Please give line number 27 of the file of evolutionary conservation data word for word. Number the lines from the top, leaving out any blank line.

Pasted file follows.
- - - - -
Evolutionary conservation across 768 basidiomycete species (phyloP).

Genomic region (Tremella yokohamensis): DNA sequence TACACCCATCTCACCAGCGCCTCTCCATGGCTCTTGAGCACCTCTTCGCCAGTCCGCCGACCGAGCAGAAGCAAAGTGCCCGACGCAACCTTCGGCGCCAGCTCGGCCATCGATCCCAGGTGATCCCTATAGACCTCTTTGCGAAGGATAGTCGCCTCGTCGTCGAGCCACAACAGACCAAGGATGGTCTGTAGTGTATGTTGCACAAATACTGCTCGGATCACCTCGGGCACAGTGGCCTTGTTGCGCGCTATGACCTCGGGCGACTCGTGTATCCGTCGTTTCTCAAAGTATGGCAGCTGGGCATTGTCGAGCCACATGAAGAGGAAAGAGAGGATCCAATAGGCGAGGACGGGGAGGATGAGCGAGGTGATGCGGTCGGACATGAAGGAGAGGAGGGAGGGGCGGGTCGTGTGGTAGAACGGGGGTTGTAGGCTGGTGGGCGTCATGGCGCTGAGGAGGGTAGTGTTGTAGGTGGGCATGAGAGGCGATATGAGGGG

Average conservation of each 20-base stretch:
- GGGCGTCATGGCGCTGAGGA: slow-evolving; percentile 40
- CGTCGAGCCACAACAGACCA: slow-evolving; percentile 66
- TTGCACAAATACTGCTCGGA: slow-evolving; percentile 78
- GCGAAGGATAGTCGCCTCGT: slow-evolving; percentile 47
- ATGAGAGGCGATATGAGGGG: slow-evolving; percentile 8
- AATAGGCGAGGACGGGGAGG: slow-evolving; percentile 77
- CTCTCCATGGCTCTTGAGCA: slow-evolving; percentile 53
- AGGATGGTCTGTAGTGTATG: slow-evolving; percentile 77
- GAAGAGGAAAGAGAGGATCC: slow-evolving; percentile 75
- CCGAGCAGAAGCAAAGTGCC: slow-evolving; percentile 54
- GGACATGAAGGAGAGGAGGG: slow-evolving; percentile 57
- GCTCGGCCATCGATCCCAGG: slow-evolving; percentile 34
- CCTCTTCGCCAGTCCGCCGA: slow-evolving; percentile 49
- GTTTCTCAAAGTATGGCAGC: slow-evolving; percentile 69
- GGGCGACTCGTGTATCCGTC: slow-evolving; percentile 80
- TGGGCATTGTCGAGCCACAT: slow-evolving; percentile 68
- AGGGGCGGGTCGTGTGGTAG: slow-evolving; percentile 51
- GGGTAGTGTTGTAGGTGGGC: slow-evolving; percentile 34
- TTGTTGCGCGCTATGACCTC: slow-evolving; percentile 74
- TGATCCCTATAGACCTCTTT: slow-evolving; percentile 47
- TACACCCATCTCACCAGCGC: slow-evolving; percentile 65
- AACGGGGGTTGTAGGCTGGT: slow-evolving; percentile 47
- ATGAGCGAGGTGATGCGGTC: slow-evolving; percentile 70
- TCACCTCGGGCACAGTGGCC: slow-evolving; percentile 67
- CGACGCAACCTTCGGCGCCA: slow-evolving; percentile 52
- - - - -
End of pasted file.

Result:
- TCACCTCGGGCACAGTGGCC: slow-evolving; percentile 67